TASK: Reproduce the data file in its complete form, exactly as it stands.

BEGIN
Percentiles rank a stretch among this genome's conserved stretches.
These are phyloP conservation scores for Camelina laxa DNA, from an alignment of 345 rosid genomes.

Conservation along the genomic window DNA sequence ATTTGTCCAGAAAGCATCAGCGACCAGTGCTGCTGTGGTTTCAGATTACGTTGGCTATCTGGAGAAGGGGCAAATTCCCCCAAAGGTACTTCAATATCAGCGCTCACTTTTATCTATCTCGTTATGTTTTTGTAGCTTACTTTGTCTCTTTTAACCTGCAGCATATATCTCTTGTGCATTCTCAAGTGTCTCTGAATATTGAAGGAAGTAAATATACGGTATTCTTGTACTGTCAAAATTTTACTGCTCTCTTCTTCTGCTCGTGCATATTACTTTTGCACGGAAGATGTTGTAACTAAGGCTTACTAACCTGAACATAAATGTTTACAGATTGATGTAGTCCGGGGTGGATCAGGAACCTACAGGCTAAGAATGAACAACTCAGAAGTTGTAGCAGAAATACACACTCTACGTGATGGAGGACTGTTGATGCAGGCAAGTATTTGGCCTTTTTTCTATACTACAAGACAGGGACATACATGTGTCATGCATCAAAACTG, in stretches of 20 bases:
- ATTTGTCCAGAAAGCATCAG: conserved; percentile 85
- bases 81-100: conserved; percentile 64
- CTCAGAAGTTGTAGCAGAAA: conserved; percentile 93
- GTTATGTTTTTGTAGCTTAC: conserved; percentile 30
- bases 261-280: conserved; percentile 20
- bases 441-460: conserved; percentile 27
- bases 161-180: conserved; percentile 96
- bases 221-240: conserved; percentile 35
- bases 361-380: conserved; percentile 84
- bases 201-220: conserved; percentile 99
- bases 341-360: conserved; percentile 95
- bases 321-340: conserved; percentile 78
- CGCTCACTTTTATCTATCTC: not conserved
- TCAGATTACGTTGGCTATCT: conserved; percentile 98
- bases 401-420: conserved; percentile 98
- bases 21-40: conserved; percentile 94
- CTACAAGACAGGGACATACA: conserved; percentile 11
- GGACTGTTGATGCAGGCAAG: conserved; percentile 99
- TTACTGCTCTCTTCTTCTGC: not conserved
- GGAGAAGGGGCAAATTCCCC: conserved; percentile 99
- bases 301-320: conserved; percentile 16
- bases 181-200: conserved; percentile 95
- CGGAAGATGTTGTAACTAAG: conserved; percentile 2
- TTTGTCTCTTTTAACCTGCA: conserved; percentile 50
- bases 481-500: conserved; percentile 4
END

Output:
Percentiles rank a stretch among this genome's conserved stretches.
These are phyloP conservation scores for Camelina laxa DNA, from an alignment of 345 rosid genomes.

Conservation along the genomic window DNA sequence ATTTGTCCAGAAAGCATCAGCGACCAGTGCTGCTGTGGTTTCAGATTACGTTGGCTATCTGGAGAAGGGGCAAATTCCCCCAAAGGTACTTCAATATCAGCGCTCACTTTTATCTATCTCGTTATGTTTTTGTAGCTTACTTTGTCTCTTTTAACCTGCAGCATATATCTCTTGTGCATTCTCAAGTGTCTCTGAATATTGAAGGAAGTAAATATACGGTATTCTTGTACTGTCAAAATTTTACTGCTCTCTTCTTCTGCTCGTGCATATTACTTTTGCACGGAAGATGTTGTAACTAAGGCTTACTAACCTGAACATAAATGTTTACAGATTGATGTAGTCCGGGGTGGATCAGGAACCTACAGGCTAAGAATGAACAACTCAGAAGTTGTAGCAGAAATACACACTCTACGTGATGGAGGACTGTTGATGCAGGCAAGTATTTGGCCTTTTTTCTATACTACAAGACAGGGACATACATGTGTCATGCATCAAAACTG, in stretches of 20 bases:
- ATTTGTCCAGAAAGCATCAG: conserved; percentile 85
- bases 81-100: conserved; percentile 64
- CTCAGAAGTTGTAGCAGAAA: conserved; percentile 93
- GTTATGTTTTTGTAGCTTAC: conserved; percentile 30
- bases 261-280: conserved; percentile 20
- bases 441-460: conserved; percentile 27
- bases 161-180: conserved; percentile 96
- bases 221-240: conserved; percentile 35
- bases 361-380: conserved; percentile 84
- bases 201-220: conserved; percentile 99
- bases 341-360: conserved; percentile 95
- bases 321-340: conserved; percentile 78
- CGCTCACTTTTATCTATCTC: not conserved
- TCAGATTACGTTGGCTATCT: conserved; percentile 98
- bases 401-420: conserved; percentile 98
- bases 21-40: conserved; percentile 94
- CTACAAGACAGGGACATACA: conserved; percentile 11
- GGACTGTTGATGCAGGCAAG: conserved; percentile 99
- TTACTGCTCTCTTCTTCTGC: not conserved
- GGAGAAGGGGCAAATTCCCC: conserved; percentile 99
- bases 301-320: conserved; percentile 16
- bases 181-200: conserved; percentile 95
- CGGAAGATGTTGTAACTAAG: conserved; percentile 2
- TTTGTCTCTTTTAACCTGCA: conserved; percentile 50
- bases 481-500: conserved; percentile 4